Cellulose is considered to be the most abundant organic compound derived from biomass. In addition to wood, which cellulose is its main building material, there are other major sources for cellulose such as plant fibers, marine animals, or algae, fungi, invertebrates, and bacteria. Cellulose is an unbranched homopolysaccharide composed of -D-glucopyranose units linked by (14) glycosidic bonds (O’Sullivan 1997). The rings are believed to be in the chair conformation 4C1, where the hydroxyl groups are positioned in an equatorial places. The degree of polymerization (DP) for Cellulose chains are approximately 10, 000 glucopyranose units in wood and 15, 000 for native cellulose cotton. Basic chemical structure of cellulose is a dimer called cellobiose (Figure ). Figure . Repeating unit of cellulose chain (O’Sullivan 1997)Cellobiose consists of three hydroxyl groups. Presence of these hydroxyl groups facilitates the monomer to create strong hydrogen bonds which give cellulose unique properties: Multi-scale microfibrillated structure, which means cutting down the microfibrillated cellulose structure retains the properties of the original cellulose, in addition, offers new properties that are specially present in smaller size scales; duality in characteristics (crystalline vs. amorphous regions), which donates strength and flexibility at the same time; and highly cohesive nature (with a glass transition temperature higher than its degradation temperature (Lavoine et al. 2012).
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Microfibrillated cellulose and nanocellulose
Microfibrillated celluloses (MFC), which is assembled into cellulose fibers, are the largest unit of elementary fibrils or microfibrils who are generated through combination of about 36 individual cellulose molecules. MFC, which is also called cellulose microfibril, microfibrillar cellulose, or more currently, nanofibrillated cellulose (NFC), is cellulosic product with greatly expanded surface area that is obtained from mechanical disintegration of cellulosic materials. Different methods are already developed for producing MFC. Turbak was the first who introduced homogenizer method. The method consists of successive disintegration of very dilute suspension of wood pulps in high-pressure in order to obtain a viscous and shear thinning aqueous gel. In an alternative method, so called Microfluidizer, the wood pulp is forced through thin z-shaped chambers under pressures as high as 30, 000 psi. Consequently, it is possible to produce more uniform nanocellulose that has thinner dimensions. In this method, the mechanical treatment is repeated with different chamber sizes to increase the degree of fibrillation. This latter process produces more uniformly sized fibers. The diameter of elementary fibrils is about 5 nm whereas the MFC has diameters ranging from 20 to 50 nm. The microfibrils which are several micrometers in length are forming after biosynthesis of cellulose. Microfibrils can be considered as strings of ordered cellulose crystals linked along the microfibril axis by disordered amorphous domains. The cellulose chains are tightly packed together and stabilized by strong and complex network of hydrogen bonds (Lavoine, Desloges et al. 2012). Cellulose nanocrystals (CNC) might be called with different names: rod-like colloidal particles, nanocrystalline cellulose, cellulose whiskers, cellulose microcrystallites, microcrystals, microfibrils. CNCs are high purity single crystals of cellulose structure. They are produced mainly by acid hydrolysis under controlled conditions of temperature, agitation, and time. Acid hydrolysis dissolves the amorphous regions, which are acquired weak bonds, leaving the crystalline regions, the more resistant domain, intact. Afterward, the resulting suspension is washed several times with distilled water to remove any remained acids (Lavoine, Desloges et al. 2012).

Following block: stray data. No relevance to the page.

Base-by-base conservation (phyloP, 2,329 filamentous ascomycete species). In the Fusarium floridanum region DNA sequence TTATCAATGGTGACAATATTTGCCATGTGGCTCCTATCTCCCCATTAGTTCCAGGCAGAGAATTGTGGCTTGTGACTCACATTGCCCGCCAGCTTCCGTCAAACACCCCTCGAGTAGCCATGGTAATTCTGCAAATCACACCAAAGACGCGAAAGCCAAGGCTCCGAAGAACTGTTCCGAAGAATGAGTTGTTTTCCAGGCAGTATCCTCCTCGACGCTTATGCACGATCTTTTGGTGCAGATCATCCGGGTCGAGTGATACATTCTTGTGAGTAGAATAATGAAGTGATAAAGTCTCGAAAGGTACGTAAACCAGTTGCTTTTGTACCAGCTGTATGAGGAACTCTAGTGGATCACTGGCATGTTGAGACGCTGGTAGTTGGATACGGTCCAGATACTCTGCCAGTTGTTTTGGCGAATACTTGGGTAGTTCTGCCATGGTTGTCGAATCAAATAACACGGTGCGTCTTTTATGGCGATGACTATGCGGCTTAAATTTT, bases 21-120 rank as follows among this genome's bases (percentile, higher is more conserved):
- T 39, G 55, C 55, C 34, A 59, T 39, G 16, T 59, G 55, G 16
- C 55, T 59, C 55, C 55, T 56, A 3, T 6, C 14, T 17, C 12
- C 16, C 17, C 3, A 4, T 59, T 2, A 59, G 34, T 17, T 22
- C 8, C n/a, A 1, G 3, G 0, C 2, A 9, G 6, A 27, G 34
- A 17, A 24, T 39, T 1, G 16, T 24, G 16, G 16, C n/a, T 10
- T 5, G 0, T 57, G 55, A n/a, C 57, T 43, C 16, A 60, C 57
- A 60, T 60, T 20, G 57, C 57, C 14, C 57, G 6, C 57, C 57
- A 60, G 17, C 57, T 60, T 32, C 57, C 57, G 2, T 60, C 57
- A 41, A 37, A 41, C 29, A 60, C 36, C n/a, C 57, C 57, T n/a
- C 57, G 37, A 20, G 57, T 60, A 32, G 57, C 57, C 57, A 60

The interests of the barrier properties of bio-based materials are increasing in order to develop environmentally friendly and efficient materials for different purposes. MFC, as one of the promising bio-based materials, is explored in the forms of films, nanocomposites, and paper coating. With regard to MFC films, WVTR and WVP were the first barrier properties that were studied. One objective was to use these films in barrier packaging to replace the current packaging materials, in a so called modified atmosphere packaging (MAP). The influences of the types and chemical compositions of wood sources on the WVTR were studied in details. Comparisons between the original pulps and MFC showed the reduction in WVTR. Among the MFC, derived from different sources of wood, MFC from bleached hardwood has the highest water vapor barrier property (200 gm-2day-1). As compared with the WVTR of low density polyethylene (20 gm-2day-1), MFC shows 10 times lower barrier property (Lavoine, Desloges et al. 2012). It was also shown that the water absorption increases with lignin content in the original pulps, however, after pre-treatment and after homogenization, water absorption is not a function of lignin content anymore. This was explained based on the structural difference between original pulp and MFC films, where the MFC films are believed to be more compact, and less water can penetrate into the film even in high lignin content samples (Spence et al. 2010). Barrier property is greatly affected by the physical structure of MFC. The degree of crystallinity strongly influences the barrier properties of a cellulosic material. Generally, it is believed that higher crystallinity is associated with a lower permeability (Aulin et al. 2010). The degree of crystallinity increases from fibers to MFC and CNC (Lavoine, Desloges et al. 2012). Comparing the barrier properties of cellulose whiskers films (a typical of CNC structure) with MFC films showed that cellulose whiskers films absorbed as much water as MFC films. It is also accompanying with higher diffusion coefficient of cellulose whiskers films comparing with MFC films. However, it was expected from cellulose whiskers films to provide more resistance against water absorption. This suggests that, there might be other important parameters such as nanoporosity and tortuosity of diffusion pathway that exert a more significant influence on water barrier than crystallinity (Belbekhouche et al. 2011). Several studies focused on the influence of the modifications of MFC by pre-treatments and post-treatments, on the water vapor permeability. Despite of some improvements, the WVTRs of MFC films still remain high as compared to those of other polymer films (Lavoine, Desloges et al. 2012). In food packaging industry, oxygen barrier property has a key role. The recommended threshold for Oxygen Transmission Rate (OTR) value is as low as 10-20 mL m-2 day-1. In one study for barrier properties of MFC films made from fully bleached spruce sulfite pulp (Syverud and Stenius 2009), it was reported that the OTR values for MFC films is in the range 17-18 mL m-2 day-1, for a thickness of between 20 and 30 µm. Compared to films made from synthetic polymers of approximately the same thickness, the MFC films are comparable with the best synthetic polymers with respect to OTR (9-15 mL m-2 day-1 and 3-5 mL m-2 day-1, for PVdC coated, oriented polyester and EVOH, respectively). It was reported that carboxymethylation pre-treatment of MFC has a positive impact on oxygen permeability: carboxymethylated MFC films exhibited approximately 5 times better oxygen barrier as compared to non-pretreated MFC films at 50% RH (Lavoine, Desloges et al. 2012). The influence of number of passes through the homogenizer on oxygen permeability was studied by Aulin. It was shown that by increasing the number of passes the components of the film microstructure became finer and smoother, however the OTR found to be very similar (Aulin, Gällstedt et al. 2010). One important aspect is the effect of RH on oxygen barrier property in MFC, either in a film form or for paper coating. Studying the MFC films in different RHs revealed that the OTR increases significantly with RH and in higher than 70% RH values, the OTR increases sharply. Comparisons with hydrophilic polymers and edible films exhibit similarities in this behavior, which can be explained by recalling the abrupt changes in polymeric chains mobility in high RH values. Amorphous domains in the MFC structure are plasticized by absorbing water molecules, and consequently the hydrogen bonds and fibril-fibril joints become weak. Hence the fibril network mobility increases. As a result new sites for permeation of oxygen are created in the polymer network. Moreover, in addition to structural modifications of the fibril network, oxygen solubility is also increased in presence of higher amount of moisture (Aulin, Gällstedt et al. 2010). The study of MFC films in presence of additives were also the focus of a number of researchers. In a recent study, clay mixed with MFC produced a favorable gas barrier property. At 0% RH and 50% RH, low oxygen permeability values were confirmed for a nanocomposite composed of half MFC and half clay (0. 001 and 0. 045 mL mm m-2 day-1 atm-1, respectively). At 95% RH, the oxygen permeability value increased up to 3. 5 mL mm m-2 day-1 atm-1. Comparing with the results from pure MFC films, one finds the inhibiting effects of clay particles for oxygen permeation in medium and high RH values (6×10-5, 0. 085 and 17. 5 mL mm m-2 day-1 atm-1, for 0%, 50% and 95% RH, respectively) (Lavoine, Desloges et al. 2012). To summarize, MFC shows a good barrier property for oxygen; however it is not yet an attractive alternative among other water vapor barriers. On the other hand, oxygen barrier property is drastically affected in an environment of higher relative humidity.